Rotor: The Heart of the Movement That Keeps the Watch Running

The rotor is a breakthrough in the world of modern timepieces. This indispensable component is a self-winding mechanism that aligns with the invention of Swiss horologist Abraham-Louis Perrelet. In the 1770s, he created the self-winding timepiece equipped with a rotor that winds the spring accurately in both directions. This was later called a perpetual watch or perpétuelle, due to its eternal motion. 

Before its advent, the first rotor needed to be wound for fifteen minutes to work for eight days. It functioned as the main source of energy for the watch. Years later, automatic winding became a standard among most mechanical watches, as it could store reserve energy for up to 2 days. This goes from manual winding apart from its automatic functioning power.


Featuring a half circle-shaped metal weight, this watch component is attached to the movement that can swing without restrictions as the wearer moves their wrist. It is connected to the mainspring by an intricate series of gears, and it winds the mainspring as it turns. Hence, the timepiece is supplied with energy. Furthermore, the rotor comes with a clutch designed to disengage it from winding when the mainspring has been fully wound.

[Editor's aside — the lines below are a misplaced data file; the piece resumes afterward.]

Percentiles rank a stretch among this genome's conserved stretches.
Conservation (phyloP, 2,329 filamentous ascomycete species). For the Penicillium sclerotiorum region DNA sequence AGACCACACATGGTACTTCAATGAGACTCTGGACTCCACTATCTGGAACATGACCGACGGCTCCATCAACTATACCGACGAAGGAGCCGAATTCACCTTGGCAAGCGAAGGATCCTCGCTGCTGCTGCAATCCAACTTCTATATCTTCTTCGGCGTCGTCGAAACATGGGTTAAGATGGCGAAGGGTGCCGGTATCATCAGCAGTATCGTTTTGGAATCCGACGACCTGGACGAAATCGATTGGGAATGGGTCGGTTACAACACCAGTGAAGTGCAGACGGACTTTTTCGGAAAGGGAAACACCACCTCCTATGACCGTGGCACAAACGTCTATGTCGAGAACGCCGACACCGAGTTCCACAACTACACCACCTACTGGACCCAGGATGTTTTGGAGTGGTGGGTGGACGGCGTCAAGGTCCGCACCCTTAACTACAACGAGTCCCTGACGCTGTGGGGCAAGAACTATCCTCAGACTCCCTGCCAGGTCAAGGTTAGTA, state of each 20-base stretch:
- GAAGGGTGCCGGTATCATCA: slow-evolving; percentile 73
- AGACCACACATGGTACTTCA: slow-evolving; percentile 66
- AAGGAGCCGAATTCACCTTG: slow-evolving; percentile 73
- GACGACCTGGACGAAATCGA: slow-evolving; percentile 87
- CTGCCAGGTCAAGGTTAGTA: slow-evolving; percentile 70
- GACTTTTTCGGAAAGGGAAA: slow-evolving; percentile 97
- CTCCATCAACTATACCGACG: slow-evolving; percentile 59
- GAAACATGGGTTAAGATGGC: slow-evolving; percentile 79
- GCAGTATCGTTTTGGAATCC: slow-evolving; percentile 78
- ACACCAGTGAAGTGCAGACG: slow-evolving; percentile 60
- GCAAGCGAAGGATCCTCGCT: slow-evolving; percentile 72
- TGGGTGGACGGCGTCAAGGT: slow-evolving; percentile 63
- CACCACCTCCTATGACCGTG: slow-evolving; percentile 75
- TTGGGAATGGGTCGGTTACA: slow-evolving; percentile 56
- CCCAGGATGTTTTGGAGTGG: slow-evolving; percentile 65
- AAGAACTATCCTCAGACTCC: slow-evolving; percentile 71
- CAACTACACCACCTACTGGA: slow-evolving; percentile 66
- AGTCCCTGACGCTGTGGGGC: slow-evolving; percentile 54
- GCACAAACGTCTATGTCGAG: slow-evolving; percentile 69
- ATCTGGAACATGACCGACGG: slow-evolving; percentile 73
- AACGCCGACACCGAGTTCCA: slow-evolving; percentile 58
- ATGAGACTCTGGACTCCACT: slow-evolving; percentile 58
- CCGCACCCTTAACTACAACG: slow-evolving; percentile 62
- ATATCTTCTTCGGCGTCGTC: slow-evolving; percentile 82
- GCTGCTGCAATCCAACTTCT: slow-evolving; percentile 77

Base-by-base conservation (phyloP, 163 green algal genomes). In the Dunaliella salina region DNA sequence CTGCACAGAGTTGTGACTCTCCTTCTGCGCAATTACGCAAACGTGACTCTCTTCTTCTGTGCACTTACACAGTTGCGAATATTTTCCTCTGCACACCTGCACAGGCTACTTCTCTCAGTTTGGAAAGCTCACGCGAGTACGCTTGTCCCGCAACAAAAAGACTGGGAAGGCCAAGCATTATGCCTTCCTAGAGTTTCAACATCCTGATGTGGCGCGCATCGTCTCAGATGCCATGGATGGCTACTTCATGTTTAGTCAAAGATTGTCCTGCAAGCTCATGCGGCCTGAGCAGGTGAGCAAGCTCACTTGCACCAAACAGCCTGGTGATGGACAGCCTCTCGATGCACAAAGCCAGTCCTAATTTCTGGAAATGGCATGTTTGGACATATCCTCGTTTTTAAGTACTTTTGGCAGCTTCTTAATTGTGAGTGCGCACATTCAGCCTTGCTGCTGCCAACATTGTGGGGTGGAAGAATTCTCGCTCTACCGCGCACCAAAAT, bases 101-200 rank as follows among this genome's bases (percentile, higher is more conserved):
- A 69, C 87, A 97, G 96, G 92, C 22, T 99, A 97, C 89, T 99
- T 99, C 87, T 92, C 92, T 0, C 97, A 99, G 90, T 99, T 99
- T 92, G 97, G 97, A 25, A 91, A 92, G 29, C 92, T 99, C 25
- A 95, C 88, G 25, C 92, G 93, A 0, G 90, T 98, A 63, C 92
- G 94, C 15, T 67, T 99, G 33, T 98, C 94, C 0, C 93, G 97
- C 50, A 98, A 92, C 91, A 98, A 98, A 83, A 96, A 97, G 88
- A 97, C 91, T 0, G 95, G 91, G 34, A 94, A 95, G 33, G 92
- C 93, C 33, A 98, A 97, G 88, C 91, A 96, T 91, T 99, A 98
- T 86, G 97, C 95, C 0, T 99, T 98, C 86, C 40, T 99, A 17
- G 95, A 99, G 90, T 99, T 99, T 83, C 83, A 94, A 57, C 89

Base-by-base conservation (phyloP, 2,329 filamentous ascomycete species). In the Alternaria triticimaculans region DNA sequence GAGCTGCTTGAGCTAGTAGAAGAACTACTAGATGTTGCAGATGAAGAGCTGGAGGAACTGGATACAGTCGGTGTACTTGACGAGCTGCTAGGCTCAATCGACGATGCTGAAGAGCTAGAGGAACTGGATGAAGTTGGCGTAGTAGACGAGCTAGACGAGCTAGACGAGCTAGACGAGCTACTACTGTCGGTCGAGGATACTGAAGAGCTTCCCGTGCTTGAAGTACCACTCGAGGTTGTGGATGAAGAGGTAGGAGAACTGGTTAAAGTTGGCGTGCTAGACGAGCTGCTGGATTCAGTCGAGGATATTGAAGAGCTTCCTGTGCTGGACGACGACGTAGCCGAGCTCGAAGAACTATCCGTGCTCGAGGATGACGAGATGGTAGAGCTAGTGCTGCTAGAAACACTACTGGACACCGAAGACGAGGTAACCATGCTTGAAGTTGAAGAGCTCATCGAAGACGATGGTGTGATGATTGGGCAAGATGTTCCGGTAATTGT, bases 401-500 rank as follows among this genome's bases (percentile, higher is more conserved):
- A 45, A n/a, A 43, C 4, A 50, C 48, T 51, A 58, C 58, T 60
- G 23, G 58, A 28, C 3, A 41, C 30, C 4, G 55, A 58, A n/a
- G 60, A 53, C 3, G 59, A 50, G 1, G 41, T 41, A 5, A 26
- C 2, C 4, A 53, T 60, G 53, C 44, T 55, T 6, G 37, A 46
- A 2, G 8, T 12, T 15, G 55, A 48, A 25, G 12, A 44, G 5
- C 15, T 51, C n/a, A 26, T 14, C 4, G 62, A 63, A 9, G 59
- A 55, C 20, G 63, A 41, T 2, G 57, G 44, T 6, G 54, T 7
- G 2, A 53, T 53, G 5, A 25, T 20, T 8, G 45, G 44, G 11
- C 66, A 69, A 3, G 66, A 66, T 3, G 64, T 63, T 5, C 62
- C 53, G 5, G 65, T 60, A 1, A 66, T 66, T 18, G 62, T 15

At the core of every watch is a rotor that powers the spiral mainspring. This then powers up its internal gears that enable the hands of the watch to move. Simply put, the rotor is the key to the functioning of any watch. Akin to a manually wound timepiece, an automatic timepiece’s spring ultimately loses energy without the need for winding. Thus, the watch needs to be manually wound; otherwise, it will stop working. Good thing, quartz watch was introduced to address this issue. However, many watch lovers found it to compromise artistry for the sake of functionality and accuracy.


As automatic mechanical watches became more adopted, they saw a dramatic rise to fame in the 1960s. Up to that period, the size and weight of a standard rotor was the most significant setback to such development. Ultimately, it was made possible to squeeze it into wristwatches’ inner workings. 

This is the reason why modern watches are now seen as thicker compared to pocket watches. However, mechanical watches were still able to maintain their relative and classic size. Of course, let’s not forget the quartz counterpart of the rotor. This became a focal point of mechanical watches between the 1970s and 1980s. And while quartz is considered more accurate and efficient, the rotor of mechanical watches only had a little bit of artistry. 

Thankfully, their rotor and mechanical workings have made a strong comeback recently. Overall, they highlight the elegance and classic beauty of mechanical timepieces.

The invention of the rotor has made a great stride in the world of modern horology due to its superb functionality. If you are on the lookout for well-crafted timepieces powered by perpetual movement, Grayton has got you covered. Explore our personalized rotor engraving campaign of Quinary automatic watches via IndieGogo now.